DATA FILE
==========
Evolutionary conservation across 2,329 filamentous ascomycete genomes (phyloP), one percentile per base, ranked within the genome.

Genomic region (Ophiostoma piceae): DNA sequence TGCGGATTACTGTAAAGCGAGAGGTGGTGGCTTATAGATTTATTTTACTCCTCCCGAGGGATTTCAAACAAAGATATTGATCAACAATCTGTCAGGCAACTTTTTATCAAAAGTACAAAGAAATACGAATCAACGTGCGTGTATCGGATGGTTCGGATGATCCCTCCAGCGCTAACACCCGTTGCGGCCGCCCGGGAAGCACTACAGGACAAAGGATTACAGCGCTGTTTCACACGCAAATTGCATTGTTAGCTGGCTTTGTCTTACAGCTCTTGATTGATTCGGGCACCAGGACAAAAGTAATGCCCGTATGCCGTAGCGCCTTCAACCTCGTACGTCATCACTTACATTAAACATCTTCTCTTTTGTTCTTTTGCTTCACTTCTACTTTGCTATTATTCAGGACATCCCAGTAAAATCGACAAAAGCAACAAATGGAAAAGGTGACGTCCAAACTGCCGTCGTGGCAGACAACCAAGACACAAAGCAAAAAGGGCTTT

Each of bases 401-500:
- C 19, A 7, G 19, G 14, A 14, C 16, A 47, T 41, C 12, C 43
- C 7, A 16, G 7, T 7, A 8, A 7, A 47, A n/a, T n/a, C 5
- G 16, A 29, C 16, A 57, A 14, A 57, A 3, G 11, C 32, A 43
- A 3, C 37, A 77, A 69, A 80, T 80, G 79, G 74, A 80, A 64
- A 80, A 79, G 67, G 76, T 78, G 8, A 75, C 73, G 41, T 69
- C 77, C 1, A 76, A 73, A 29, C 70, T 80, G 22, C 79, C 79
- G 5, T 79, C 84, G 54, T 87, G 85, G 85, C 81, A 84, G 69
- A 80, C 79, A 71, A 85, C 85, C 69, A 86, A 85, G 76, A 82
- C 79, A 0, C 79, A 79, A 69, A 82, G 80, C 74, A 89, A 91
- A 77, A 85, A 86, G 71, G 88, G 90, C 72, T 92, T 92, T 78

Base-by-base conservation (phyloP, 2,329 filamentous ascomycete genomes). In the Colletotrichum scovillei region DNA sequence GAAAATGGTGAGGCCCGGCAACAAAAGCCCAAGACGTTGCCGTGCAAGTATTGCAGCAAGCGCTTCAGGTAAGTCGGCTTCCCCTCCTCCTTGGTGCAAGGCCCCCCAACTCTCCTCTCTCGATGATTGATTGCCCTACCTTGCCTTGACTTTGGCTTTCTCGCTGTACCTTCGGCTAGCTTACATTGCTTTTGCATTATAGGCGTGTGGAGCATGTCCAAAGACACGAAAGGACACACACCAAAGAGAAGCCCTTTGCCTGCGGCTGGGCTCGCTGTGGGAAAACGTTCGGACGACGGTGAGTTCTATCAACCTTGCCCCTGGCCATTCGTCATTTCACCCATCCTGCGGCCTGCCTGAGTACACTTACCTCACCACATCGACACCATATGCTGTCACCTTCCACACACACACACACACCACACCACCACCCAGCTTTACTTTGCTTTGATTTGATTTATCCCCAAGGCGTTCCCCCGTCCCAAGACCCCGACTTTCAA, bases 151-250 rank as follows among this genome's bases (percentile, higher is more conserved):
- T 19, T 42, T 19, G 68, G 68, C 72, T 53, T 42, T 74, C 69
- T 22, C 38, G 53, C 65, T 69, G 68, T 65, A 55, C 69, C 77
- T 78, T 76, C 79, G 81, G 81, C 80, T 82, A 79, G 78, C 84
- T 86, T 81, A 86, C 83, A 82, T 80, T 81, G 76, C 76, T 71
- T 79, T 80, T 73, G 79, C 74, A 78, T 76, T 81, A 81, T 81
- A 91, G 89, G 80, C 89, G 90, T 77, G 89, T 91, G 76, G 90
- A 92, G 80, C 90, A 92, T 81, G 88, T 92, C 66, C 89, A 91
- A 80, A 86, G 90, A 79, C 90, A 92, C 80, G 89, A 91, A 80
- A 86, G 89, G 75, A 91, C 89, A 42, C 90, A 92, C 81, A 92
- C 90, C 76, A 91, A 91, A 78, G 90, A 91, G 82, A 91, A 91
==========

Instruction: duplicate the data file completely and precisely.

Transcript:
Evolutionary conservation across 2,329 filamentous ascomycete genomes (phyloP), one percentile per base, ranked within the genome.

Genomic region (Ophiostoma piceae): DNA sequence TGCGGATTACTGTAAAGCGAGAGGTGGTGGCTTATAGATTTATTTTACTCCTCCCGAGGGATTTCAAACAAAGATATTGATCAACAATCTGTCAGGCAACTTTTTATCAAAAGTACAAAGAAATACGAATCAACGTGCGTGTATCGGATGGTTCGGATGATCCCTCCAGCGCTAACACCCGTTGCGGCCGCCCGGGAAGCACTACAGGACAAAGGATTACAGCGCTGTTTCACACGCAAATTGCATTGTTAGCTGGCTTTGTCTTACAGCTCTTGATTGATTCGGGCACCAGGACAAAAGTAATGCCCGTATGCCGTAGCGCCTTCAACCTCGTACGTCATCACTTACATTAAACATCTTCTCTTTTGTTCTTTTGCTTCACTTCTACTTTGCTATTATTCAGGACATCCCAGTAAAATCGACAAAAGCAACAAATGGAAAAGGTGACGTCCAAACTGCCGTCGTGGCAGACAACCAAGACACAAAGCAAAAAGGGCTTT

Each of bases 401-500:
- C 19, A 7, G 19, G 14, A 14, C 16, A 47, T 41, C 12, C 43
- C 7, A 16, G 7, T 7, A 8, A 7, A 47, A n/a, T n/a, C 5
- G 16, A 29, C 16, A 57, A 14, A 57, A 3, G 11, C 32, A 43
- A 3, C 37, A 77, A 69, A 80, T 80, G 79, G 74, A 80, A 64
- A 80, A 79, G 67, G 76, T 78, G 8, A 75, C 73, G 41, T 69
- C 77, C 1, A 76, A 73, A 29, C 70, T 80, G 22, C 79, C 79
- G 5, T 79, C 84, G 54, T 87, G 85, G 85, C 81, A 84, G 69
- A 80, C 79, A 71, A 85, C 85, C 69, A 86, A 85, G 76, A 82
- C 79, A 0, C 79, A 79, A 69, A 82, G 80, C 74, A 89, A 91
- A 77, A 85, A 86, G 71, G 88, G 90, C 72, T 92, T 92, T 78

Base-by-base conservation (phyloP, 2,329 filamentous ascomycete genomes). In the Colletotrichum scovillei region DNA sequence GAAAATGGTGAGGCCCGGCAACAAAAGCCCAAGACGTTGCCGTGCAAGTATTGCAGCAAGCGCTTCAGGTAAGTCGGCTTCCCCTCCTCCTTGGTGCAAGGCCCCCCAACTCTCCTCTCTCGATGATTGATTGCCCTACCTTGCCTTGACTTTGGCTTTCTCGCTGTACCTTCGGCTAGCTTACATTGCTTTTGCATTATAGGCGTGTGGAGCATGTCCAAAGACACGAAAGGACACACACCAAAGAGAAGCCCTTTGCCTGCGGCTGGGCTCGCTGTGGGAAAACGTTCGGACGACGGTGAGTTCTATCAACCTTGCCCCTGGCCATTCGTCATTTCACCCATCCTGCGGCCTGCCTGAGTACACTTACCTCACCACATCGACACCATATGCTGTCACCTTCCACACACACACACACACCACACCACCACCCAGCTTTACTTTGCTTTGATTTGATTTATCCCCAAGGCGTTCCCCCGTCCCAAGACCCCGACTTTCAA, bases 151-250 rank as follows among this genome's bases (percentile, higher is more conserved):
- T 19, T 42, T 19, G 68, G 68, C 72, T 53, T 42, T 74, C 69
- T 22, C 38, G 53, C 65, T 69, G 68, T 65, A 55, C 69, C 77
- T 78, T 76, C 79, G 81, G 81, C 80, T 82, A 79, G 78, C 84
- T 86, T 81, A 86, C 83, A 82, T 80, T 81, G 76, C 76, T 71
- T 79, T 80, T 73, G 79, C 74, A 78, T 76, T 81, A 81, T 81
- A 91, G 89, G 80, C 89, G 90, T 77, G 89, T 91, G 76, G 90
- A 92, G 80, C 90, A 92, T 81, G 88, T 92, C 66, C 89, A 91
- A 80, A 86, G 90, A 79, C 90, A 92, C 80, G 89, A 91, A 80
- A 86, G 89, G 75, A 91, C 89, A 42, C 90, A 92, C 81, A 92
- C 90, C 76, A 91, A 91, A 78, G 90, A 91, G 82, A 91, A 91